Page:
US-China Relations: Beyond Politics

This 17 October analytical story from Associated Press criticizes both US presidential candidates for presenting a one-dimensional view of China in their campaign rhetoric. Nuance does not work well in presidential politics.


4 thoughts on “US-China Relations: Beyond Politics

  1. Nicolas Laignelet

    I could not agree more with this. I have watched the 3 debates so far (2 presidential, 1 vice-presidential), and I am really critical of a few points, and especially this “China Bashing” Mitt Romney has been doing throughout his campaign. We are in a time when, since the growth rate in China is slowing down, and the State wants to promote internal consumption, the central power within China is going to let the RMB appreciate itself, and it already has.

    So basically, you can either just wait for the RMB to continue appreciate, or start a commercial conflict, potentially very destructive economically, by calling China a “currency manipulator”.

    Moreover, no one can deny that the US is using the central place of the US$ in world trade to print unlimited amounts of US$ and live on credit, this credit precisely being financed by China ! Surprisingly, this aspect was not mentioned by the candidates…

    On an unrelated matter, I found anachronistic to ask for oil prices to go down, to promote the use of coal. The US seriously needs to understand that they cannot keep consuming so much fossil resources.

    1. Lily Yao

      I am just thinking whether the appreciation of RMB could really settle all problems? Like in HK, the RMB appreciates against HKD (with HKD peg with USD) and it significantly increases the purchasing power of the Mainland visitors. You can see how Causeway Bay or Tsim Sha Tsui have been transformed into areas where you can find cosmetic chain stores, high-end, luxurious stores everywhere. Price is being pushed up and things become unaffordable for locals. Of course, there are other factors that Mainlanders choose to buy in HK instead of China. However, is that what the US want?

  2. Ida Leung

    It is not surprising that China comes out as a subject in the presidential election. The losing of jobs to China, the RMB, China’s disregard of intellectual property right etc all have strong populous appeal. Yet the article rightly pointed out that “if low-cost manufacturing jobs don’t go to China, they’ll go somewhere else. Think Mexico”.

    In yesterday’s class we discussed why China’s “peaceful rise” is met with so much skepticism. Notwithstanding that the opening up of China has brought tremendous benefits for many countries, including the US, China is always portrayed to be the villain. Its one-party rule, the lack of rule of law and the lack of transparency make it an easy target on human issue, unfair trade practices, military hegemonic etc. The increasing number of trade disputes could be a sign of the end of economic honey-moon but there are some lessons learned for Chinese investors from the Huawei incident and the recent lawsuit brought by Ralls Corp against President Obama for barring the company from taking over four windmills in the US state of Oregon due to national security concerns. Though a long way to go, China needs to learn the rules of the Western game and play them well.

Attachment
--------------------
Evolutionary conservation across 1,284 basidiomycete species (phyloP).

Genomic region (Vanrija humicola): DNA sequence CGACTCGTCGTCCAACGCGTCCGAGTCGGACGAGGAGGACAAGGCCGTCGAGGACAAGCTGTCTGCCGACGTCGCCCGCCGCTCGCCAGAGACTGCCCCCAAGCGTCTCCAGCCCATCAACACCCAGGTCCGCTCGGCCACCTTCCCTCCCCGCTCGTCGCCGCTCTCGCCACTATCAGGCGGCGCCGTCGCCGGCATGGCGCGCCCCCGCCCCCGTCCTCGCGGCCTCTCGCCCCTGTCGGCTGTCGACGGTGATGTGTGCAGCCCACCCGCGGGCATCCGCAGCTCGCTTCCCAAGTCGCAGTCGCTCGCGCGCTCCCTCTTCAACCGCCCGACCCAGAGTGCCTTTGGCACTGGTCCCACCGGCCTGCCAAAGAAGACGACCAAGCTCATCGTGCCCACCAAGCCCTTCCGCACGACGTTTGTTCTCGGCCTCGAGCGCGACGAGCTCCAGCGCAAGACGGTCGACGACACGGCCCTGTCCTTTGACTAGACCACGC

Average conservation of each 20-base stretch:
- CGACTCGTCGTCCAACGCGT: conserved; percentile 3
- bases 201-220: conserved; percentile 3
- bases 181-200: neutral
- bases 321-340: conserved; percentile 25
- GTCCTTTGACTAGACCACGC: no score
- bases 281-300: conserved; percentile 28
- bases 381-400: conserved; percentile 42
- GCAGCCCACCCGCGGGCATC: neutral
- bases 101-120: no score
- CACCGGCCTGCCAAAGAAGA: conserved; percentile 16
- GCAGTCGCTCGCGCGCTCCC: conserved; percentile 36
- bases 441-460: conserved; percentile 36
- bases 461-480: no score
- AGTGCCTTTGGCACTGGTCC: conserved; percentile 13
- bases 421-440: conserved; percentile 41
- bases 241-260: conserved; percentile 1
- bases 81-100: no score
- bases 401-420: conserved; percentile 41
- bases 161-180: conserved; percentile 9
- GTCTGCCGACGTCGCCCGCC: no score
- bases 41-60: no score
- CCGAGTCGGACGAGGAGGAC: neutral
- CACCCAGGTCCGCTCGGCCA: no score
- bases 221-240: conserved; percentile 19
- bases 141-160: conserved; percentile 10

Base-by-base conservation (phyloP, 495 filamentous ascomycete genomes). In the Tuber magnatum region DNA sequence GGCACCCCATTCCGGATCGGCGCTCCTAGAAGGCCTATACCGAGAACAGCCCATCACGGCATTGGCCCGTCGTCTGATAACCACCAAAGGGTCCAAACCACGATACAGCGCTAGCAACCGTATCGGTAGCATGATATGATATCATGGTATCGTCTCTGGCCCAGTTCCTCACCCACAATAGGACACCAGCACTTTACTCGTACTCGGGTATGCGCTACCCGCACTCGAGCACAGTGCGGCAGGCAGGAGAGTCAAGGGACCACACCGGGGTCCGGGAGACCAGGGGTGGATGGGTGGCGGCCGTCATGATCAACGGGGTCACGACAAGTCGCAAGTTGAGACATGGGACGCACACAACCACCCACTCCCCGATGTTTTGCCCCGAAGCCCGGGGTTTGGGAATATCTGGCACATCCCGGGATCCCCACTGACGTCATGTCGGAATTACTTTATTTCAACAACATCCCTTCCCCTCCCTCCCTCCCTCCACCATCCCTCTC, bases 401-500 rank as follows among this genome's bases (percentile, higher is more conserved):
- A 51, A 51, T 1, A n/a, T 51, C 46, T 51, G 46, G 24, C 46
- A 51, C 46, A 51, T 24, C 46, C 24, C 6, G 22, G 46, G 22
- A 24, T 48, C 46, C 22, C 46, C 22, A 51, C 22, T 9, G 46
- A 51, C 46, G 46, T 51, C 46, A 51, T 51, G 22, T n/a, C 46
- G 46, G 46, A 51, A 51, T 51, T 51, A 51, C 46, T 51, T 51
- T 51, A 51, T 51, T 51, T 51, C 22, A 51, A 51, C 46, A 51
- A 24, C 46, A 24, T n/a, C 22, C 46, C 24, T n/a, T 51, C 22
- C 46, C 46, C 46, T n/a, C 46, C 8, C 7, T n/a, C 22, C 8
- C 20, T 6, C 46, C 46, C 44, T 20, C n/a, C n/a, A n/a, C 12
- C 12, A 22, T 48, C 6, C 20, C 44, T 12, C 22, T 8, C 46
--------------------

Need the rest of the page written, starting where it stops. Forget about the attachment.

3. Yilan Tian

    I wish the term “currency manipulator” can be better explained. Countries do intervene its currencies at some level through fiscal and monetary policies. But there is little evidence the central bank of China is intervening on a large scale to suppress the value of the RMB. It is interesting to note that Chinese businesses and households have been moving more money out of the country to diversify their investments and hedge against the possibility of political change at home and result a downward pressure on the currency. The government might even be acting to prevent it from going lower to avoid a political reaction in the United States.

    The recent case of Chinese telecommunications companies were blocked from investing in the U.S. market for the reason of allegedly posing national security risks is regarded as protectionism behavior by Chinese trade officials. A Chinese Foreign Ministry spokesman urged the United States to create a fair and stable environment for Chinese companies investing and operating in the country. “Such moves will hurt bilateral trade ties. In fact, the growth of China’s investment to the U.S. grew the slowest among all of China’s trade partners in the first nine months,” said Ministry of Commerce (MOC) spokesman Shen Danyang. The ministry hopes the U.S. side will refrain from politicizing trade issues and return to the right track as soon as possible.

    So is the US-China business relationship beyond economics?


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